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How to distinguish between type 1 diabetes and type 2 diabetes

With the development of social economy and the improvement of living standards, people’s dietary structure has changed, physical activity has been reduced, and life span has been prolonged, causing diabetes to become widespread worldwide. Diabetes is mainly divided into four categories, namely: type 1 diabetes, type 2 diabetes, gestational diabetes and other special types of diabetes. People are generally puzzled by the difference between type 1 and type 2. Today I will introduce the difference between these two types of diabetes in detail.

1

Different pathogenesis

Type 1 diabetes is caused by the destruction of the immune system, which is mainly caused by the destruction of pancreatic beta cells by the immune system, causing most pancreatic beta cells to be severely damaged, resulting in absolute shortage of insulin, unable to meet the body’s needs, and increasing blood sugar.

Type 2 diabetes is due to genetics, obesity, high-calorie diet, insufficient physical activity and other reasons that cause insulin resistance and insulin secretion defects, rather than the autoimmune destruction of pancreatic β cells.

This is not easy to understand. We vividly compare the pancreas to a factory. The pancreatic islet beta cells are the workers in the factory. Insulin is the product produced by the factory. Type 1 diabetes is because there are not enough workers in the factory to produce enough products, and this This kind of product is still a necessity of life; Type 2 diabetes means that the factory has enough workers to produce it, but because the market demand of the body is too large, it exceeds the production capacity of the factory, which causes the factory to overload and still cannot meet the needs of the body. Overworked, many unqualified products have been produced, leading to what we often call insulin resistance, and the end result is increased blood sugar.

Based on the above introduction, it is not difficult to see that type 1 diabetes is a problem with insulin production, while type 2 diabetes is mainly a problem with insulin demand.

2

Age of onset is different

Type 1 diabetes has a problem with the pancreas, so the age of onset is relatively early, and it usually shows obvious symptoms at a very young age, even in adolescence.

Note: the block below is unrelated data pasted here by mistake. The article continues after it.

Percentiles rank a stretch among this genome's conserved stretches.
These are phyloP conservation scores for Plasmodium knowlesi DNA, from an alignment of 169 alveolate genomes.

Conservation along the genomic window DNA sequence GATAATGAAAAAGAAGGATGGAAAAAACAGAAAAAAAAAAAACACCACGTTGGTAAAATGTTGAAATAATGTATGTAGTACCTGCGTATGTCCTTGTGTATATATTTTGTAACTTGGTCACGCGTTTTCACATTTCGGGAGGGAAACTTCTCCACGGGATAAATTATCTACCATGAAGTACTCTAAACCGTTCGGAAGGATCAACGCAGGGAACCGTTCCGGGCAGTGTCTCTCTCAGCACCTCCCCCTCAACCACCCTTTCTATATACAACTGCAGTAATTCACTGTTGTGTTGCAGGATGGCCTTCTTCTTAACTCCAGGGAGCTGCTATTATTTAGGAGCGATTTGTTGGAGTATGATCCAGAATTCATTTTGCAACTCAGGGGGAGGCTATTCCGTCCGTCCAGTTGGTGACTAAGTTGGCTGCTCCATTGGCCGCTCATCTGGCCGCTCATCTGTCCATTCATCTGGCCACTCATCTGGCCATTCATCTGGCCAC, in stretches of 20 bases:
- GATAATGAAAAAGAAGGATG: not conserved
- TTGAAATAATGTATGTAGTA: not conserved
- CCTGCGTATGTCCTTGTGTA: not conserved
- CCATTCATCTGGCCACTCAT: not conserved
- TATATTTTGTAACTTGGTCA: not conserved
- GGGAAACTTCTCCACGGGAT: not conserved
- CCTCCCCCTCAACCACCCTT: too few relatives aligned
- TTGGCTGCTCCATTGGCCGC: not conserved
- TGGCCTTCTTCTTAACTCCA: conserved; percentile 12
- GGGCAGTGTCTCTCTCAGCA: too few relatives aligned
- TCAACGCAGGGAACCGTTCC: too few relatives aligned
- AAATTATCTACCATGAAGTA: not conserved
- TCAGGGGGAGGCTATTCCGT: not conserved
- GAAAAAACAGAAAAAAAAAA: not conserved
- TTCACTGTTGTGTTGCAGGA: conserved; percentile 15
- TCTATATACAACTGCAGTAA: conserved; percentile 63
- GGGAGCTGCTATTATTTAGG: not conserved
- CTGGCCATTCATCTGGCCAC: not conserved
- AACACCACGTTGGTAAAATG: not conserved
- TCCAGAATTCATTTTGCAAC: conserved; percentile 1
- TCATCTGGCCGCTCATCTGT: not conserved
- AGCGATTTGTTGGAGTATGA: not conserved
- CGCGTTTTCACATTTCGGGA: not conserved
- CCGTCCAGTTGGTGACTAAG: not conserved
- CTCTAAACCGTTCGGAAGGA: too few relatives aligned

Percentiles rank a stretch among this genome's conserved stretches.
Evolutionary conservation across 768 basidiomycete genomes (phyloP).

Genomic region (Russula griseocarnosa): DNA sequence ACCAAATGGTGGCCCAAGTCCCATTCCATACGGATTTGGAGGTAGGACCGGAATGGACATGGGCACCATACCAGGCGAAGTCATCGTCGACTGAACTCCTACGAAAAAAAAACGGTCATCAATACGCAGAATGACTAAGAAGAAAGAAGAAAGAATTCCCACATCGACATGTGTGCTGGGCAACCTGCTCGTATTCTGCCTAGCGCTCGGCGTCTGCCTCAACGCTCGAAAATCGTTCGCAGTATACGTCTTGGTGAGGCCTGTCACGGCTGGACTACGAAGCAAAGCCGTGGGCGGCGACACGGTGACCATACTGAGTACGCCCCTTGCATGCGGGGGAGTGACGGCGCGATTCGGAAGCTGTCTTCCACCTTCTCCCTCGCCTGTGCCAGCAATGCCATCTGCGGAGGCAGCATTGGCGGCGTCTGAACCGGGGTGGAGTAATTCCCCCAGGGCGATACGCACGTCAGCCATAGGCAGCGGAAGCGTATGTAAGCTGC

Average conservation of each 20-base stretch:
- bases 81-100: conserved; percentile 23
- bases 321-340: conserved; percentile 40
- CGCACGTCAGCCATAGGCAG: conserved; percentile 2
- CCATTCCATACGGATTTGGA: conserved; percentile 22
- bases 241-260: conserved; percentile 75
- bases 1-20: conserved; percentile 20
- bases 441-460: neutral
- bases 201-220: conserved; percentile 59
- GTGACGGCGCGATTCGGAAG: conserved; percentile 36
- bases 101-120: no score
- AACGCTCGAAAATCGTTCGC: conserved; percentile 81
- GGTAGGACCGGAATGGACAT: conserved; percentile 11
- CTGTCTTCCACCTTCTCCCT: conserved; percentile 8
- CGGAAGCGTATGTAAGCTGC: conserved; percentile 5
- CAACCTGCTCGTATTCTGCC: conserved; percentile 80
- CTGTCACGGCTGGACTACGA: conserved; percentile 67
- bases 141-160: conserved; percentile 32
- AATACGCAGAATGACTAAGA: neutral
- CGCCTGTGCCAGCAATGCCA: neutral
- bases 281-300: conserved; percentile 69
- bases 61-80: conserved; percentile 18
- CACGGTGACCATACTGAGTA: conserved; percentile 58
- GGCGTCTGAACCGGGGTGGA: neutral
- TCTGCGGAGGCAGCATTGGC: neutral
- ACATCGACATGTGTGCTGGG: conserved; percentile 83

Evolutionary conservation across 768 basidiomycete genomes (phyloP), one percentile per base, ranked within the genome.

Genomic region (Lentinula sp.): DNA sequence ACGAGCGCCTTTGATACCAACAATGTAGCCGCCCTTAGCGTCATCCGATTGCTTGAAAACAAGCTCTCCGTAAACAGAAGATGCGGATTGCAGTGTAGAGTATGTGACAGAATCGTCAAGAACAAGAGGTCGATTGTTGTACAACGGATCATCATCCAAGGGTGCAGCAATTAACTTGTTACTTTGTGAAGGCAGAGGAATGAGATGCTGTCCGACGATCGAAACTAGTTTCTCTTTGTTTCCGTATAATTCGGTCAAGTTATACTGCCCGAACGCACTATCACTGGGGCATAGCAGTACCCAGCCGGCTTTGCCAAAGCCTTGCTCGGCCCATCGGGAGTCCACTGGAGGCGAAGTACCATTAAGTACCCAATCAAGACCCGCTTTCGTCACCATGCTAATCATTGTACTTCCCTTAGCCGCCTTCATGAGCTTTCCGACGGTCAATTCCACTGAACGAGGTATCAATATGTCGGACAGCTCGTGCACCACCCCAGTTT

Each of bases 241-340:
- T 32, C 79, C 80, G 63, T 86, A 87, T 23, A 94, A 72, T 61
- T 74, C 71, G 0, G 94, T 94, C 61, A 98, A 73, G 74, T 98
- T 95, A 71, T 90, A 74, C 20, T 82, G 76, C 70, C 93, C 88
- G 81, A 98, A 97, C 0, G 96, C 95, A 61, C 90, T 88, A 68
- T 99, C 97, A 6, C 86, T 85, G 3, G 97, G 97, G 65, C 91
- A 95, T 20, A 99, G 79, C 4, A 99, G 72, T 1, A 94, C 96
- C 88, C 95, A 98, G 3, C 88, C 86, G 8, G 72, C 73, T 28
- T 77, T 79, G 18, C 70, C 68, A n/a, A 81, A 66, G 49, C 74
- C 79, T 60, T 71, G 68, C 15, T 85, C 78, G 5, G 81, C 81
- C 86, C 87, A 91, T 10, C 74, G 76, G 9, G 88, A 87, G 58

Type 2 diabetes has a great relationship with lifestyle and environmental factors, so many people do not get onset until after 35 years of age.

Simply put, type 1 diabetes generally occurs in adolescents, type 2 diabetes mostly occurs in middle-aged and elderly people, and a small number of children and adolescents may also develop type 2 diabetes.

3

Different clinical manifestations

The typical symptoms of diabetes are “three more and one less”, that is, polydipsia, polyphagia, polyuria and weight loss. In fact, these typical symptoms mostly occur in type 1 diabetes, while patients with type 2 diabetes have no obvious symptoms in the early stage. Some people find it accidentally when measuring blood sugar. As the disease progresses, microvascular, macrovascular, and nervous system diseases will gradually appear, which will lead to symptoms such as skin susceptibility, blurred vision, and numbness of the limbs. At the same time, symptoms of “three more and one less” will appear.

4

Different treatment

Because of insulin deficiency in type 1 diabetes, the application of hypoglycemic drugs is generally ineffective, and blood sugar can only be controlled by insulin.

Because of insulin resistance, type 2 diabetes requires a variety of treatment measures such as exercise, diet, hypoglycemic drugs or the application of insulin.

5

Complications are different

Both type 1 and type 2 diabetes can have various acute and chronic complications, but the types of complications are different.

In terms of acute complications, type 1 diabetes is prone to ketoacidosis, type 2 diabetes is less frequent, but older people are prone to hyperosmolar nonketotic coma.

In terms of chronic complications, type 1 diabetes is prone to complicated with fundus retinopathy, nephropathy, and neuropathy. Arteriosclerotic lesions of the heart, brain, kidney or limbs are rare, while type 2 diabetes can occur in addition to type 1. In addition to retinopathy, nephropathy and neuropathy, which are the same as diabetes, the incidence of arteriosclerotic lesions of the heart, brain, and kidney vessels is higher, and hypertension is also more common.